"The TERNAC computer implementation was intended primarily to discover if the implementation of a nonbinary structure on a binary computer is feasible, and to discover the cost in memory storage and time for such an implementation. … As a feasibility test, this effort was successful, and the first version of this implementation has proved that both the speed and price are on the order of the speed and price of binary computers."
CLIMATE MODELING (pp. 81–82). "Two IBM scientists are creating mathematical simulations of the atmosphere with a computer to investigate a climatic process that may be contributing to the global cooling trend of the past three decades.
"The mean annual temperature near the surface of the earth has decreased by about one-half of one degree Fahrenheit since the 1940s, according to observations by the world network of weather stations."
"The project is an outcome of IBM's research into numerical prediction techniques involving global weather circulation and the effect of air pollution on climate."
"Clouds are now being introduced into the model, which makes the computer simulation more realistic but vastly complicates the calculations. Much of the work of Dr. Braslau and Dr. Dave involves adapting mathematical techniques to simplify the computations without sacrificing accuracy."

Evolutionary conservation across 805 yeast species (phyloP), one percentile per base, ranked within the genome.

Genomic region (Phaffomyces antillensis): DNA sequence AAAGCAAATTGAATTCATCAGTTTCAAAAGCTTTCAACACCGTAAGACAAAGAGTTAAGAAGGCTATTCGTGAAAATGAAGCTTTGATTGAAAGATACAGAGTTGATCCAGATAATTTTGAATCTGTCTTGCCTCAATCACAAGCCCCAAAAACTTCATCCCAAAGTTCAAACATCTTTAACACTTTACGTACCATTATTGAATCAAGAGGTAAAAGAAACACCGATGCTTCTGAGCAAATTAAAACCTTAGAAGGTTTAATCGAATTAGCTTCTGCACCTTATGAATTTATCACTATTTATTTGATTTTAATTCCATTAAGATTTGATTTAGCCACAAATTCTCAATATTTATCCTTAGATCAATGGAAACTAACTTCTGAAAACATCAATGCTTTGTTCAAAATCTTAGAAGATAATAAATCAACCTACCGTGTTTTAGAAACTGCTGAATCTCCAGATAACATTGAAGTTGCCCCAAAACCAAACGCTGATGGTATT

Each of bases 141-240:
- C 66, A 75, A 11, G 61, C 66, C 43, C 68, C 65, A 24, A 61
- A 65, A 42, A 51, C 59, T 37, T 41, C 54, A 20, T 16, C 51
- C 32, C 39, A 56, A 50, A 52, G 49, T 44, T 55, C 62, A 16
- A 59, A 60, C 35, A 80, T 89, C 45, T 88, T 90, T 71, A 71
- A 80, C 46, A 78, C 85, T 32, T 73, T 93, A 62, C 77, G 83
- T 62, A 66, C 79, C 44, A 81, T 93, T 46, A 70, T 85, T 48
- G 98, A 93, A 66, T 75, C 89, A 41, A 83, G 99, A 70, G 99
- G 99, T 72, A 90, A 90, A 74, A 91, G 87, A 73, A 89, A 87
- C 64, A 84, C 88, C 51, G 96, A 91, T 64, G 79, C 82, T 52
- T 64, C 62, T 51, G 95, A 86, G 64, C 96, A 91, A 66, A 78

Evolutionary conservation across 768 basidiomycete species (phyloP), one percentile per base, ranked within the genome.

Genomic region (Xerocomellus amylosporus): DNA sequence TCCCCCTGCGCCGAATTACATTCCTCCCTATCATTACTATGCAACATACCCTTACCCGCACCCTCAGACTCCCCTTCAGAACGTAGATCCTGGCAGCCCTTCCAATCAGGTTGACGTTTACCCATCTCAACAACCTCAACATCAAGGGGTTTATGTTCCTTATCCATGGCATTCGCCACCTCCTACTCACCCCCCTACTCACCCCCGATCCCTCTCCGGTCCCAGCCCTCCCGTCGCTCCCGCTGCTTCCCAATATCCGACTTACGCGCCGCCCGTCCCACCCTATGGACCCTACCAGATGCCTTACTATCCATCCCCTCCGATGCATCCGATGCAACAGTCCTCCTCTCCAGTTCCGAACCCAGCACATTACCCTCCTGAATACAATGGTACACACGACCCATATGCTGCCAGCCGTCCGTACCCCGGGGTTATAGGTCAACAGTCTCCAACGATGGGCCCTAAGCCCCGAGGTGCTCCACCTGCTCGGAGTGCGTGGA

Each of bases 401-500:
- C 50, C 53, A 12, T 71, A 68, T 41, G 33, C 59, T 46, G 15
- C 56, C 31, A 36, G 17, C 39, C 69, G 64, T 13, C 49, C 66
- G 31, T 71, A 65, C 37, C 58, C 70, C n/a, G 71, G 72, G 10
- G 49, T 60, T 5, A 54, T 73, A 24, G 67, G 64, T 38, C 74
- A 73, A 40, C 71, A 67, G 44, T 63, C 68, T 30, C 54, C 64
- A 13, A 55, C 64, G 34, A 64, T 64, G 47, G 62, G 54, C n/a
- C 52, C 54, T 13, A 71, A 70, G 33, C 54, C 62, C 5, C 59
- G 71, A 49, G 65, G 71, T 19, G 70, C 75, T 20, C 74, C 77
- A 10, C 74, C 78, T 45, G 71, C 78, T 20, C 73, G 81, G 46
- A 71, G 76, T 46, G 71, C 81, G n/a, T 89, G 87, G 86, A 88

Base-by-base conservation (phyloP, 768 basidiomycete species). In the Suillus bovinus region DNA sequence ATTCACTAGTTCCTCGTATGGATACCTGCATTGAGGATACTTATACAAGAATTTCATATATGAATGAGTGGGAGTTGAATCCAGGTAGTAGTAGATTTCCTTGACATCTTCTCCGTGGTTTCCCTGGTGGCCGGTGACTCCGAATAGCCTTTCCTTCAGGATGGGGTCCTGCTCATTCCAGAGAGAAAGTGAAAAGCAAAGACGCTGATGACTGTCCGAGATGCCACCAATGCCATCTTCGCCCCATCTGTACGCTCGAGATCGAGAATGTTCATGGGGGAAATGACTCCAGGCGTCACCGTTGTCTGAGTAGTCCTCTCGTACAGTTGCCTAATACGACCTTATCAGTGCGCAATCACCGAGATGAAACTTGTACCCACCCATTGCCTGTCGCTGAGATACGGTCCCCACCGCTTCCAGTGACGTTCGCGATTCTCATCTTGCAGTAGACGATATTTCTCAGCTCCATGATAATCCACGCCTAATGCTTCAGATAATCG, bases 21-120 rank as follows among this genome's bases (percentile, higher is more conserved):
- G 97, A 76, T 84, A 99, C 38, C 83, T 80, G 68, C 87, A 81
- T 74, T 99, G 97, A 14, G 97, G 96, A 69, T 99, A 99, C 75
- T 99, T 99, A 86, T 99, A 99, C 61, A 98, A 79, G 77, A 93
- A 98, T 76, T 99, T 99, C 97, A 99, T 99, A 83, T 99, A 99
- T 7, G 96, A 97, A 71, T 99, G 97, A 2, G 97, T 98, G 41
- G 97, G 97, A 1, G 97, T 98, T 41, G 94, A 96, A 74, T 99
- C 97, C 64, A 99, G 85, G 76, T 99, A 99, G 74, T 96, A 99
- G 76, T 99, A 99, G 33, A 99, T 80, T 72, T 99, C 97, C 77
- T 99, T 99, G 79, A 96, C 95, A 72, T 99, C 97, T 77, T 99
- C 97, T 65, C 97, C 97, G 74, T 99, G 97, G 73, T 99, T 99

FORMAL METHODS (p. 8). "Formal methods used in developing computer systems are mathematically based techniques for describing system properties. Such formal methods provide frameworks within which people can specify, develop, and verify systems in a systematic, rather than ad hoc, manner.
"A method is formal if it has a sound mathematical basis, typically given by a formal specification language. This basis provides the means of precisely defining notions like consistency and completeness and, more relevantly, specification, implementation, and correctness. It provides the means of proving that a specification is realizable, proving that a system has been implemented correctly, and proving properties of a system without necessarily running it to determine its behavior.